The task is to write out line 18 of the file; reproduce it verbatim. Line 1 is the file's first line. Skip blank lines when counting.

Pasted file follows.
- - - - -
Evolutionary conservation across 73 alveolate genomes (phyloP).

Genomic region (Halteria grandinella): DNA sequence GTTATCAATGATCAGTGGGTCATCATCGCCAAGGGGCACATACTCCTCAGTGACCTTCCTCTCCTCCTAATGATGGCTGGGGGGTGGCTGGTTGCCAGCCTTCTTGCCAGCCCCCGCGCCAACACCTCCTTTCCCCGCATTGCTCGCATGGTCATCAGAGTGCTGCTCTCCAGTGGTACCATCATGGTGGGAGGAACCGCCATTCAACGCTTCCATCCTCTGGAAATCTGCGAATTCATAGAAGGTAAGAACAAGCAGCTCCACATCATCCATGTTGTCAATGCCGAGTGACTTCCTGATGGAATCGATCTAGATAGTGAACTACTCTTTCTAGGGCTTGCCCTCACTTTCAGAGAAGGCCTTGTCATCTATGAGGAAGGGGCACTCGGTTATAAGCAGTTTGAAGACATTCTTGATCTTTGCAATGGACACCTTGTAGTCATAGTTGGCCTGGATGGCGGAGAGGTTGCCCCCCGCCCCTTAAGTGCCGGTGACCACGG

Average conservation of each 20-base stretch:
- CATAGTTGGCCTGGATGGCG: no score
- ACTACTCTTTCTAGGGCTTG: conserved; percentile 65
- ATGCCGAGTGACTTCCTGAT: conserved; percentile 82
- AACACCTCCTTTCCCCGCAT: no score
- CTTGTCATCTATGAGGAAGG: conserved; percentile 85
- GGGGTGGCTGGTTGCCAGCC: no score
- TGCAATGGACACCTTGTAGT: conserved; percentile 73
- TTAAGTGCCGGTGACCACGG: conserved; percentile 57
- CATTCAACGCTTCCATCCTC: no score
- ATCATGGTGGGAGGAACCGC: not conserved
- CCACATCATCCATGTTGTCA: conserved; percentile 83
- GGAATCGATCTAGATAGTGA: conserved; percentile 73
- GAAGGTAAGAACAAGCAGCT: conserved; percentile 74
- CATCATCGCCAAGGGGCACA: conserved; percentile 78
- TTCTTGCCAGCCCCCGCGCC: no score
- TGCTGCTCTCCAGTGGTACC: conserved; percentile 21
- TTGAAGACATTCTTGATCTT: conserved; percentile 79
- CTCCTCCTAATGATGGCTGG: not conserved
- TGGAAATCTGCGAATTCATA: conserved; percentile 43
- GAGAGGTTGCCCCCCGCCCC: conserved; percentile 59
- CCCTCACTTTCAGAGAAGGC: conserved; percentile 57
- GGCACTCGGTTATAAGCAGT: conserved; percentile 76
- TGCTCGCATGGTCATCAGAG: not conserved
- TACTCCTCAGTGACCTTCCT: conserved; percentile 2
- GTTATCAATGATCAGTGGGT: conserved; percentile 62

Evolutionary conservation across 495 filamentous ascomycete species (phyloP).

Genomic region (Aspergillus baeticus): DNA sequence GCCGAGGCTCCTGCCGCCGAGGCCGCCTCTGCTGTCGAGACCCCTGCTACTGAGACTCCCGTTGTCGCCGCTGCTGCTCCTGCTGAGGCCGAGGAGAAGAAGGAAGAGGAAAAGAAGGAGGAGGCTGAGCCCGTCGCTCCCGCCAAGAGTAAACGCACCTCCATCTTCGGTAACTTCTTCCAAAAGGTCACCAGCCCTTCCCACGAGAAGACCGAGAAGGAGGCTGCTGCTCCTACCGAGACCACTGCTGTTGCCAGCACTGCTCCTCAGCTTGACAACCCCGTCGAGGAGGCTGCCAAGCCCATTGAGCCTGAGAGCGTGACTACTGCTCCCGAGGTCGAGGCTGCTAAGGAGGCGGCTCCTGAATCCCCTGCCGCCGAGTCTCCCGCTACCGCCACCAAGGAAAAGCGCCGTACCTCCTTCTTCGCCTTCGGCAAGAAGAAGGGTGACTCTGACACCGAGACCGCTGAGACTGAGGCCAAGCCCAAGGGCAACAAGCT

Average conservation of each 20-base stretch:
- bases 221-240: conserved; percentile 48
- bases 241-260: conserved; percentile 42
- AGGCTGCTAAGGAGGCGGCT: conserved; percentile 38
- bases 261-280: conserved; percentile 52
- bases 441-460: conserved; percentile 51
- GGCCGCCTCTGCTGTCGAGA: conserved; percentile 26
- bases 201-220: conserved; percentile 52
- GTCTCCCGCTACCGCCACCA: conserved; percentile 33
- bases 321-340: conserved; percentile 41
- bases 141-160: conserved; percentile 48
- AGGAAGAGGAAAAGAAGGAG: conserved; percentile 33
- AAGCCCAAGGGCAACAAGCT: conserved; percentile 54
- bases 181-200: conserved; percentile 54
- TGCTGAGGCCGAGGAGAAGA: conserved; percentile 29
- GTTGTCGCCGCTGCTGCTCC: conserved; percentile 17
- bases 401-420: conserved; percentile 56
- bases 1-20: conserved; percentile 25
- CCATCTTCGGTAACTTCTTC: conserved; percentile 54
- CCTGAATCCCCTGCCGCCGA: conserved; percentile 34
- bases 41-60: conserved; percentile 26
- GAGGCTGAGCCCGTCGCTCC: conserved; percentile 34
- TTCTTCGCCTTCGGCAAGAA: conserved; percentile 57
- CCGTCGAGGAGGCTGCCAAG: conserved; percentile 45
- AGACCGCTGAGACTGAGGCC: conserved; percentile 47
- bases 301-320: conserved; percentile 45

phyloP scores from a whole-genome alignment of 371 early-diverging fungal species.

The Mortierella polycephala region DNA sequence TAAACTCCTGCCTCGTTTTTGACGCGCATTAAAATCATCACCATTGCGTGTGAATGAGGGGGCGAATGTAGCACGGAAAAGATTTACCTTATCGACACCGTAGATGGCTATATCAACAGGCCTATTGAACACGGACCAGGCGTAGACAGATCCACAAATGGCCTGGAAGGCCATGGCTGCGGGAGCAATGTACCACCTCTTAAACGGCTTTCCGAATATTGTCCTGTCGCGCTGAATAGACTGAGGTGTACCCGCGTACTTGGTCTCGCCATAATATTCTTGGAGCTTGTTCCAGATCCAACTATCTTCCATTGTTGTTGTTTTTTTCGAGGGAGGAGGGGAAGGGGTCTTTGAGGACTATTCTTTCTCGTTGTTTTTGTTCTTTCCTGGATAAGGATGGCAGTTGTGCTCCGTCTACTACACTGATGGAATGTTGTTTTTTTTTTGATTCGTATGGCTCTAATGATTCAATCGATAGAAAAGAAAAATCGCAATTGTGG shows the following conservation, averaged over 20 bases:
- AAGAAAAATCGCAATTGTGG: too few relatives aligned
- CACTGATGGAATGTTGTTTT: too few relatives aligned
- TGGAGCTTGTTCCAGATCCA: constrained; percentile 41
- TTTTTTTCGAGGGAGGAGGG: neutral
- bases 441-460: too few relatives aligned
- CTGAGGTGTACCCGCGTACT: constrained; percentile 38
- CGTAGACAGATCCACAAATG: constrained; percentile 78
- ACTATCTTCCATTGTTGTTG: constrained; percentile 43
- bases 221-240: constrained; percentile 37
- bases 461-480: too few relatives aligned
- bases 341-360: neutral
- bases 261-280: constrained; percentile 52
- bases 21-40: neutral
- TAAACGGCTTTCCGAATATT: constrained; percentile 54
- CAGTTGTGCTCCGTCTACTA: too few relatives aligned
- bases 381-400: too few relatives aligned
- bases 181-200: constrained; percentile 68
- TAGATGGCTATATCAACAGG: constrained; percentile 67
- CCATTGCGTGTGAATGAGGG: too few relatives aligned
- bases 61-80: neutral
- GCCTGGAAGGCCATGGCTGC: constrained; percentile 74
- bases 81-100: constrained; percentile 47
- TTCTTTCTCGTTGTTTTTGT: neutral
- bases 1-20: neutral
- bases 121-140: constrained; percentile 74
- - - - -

- TTCTTGCCAGCCCCCGCGCC: no score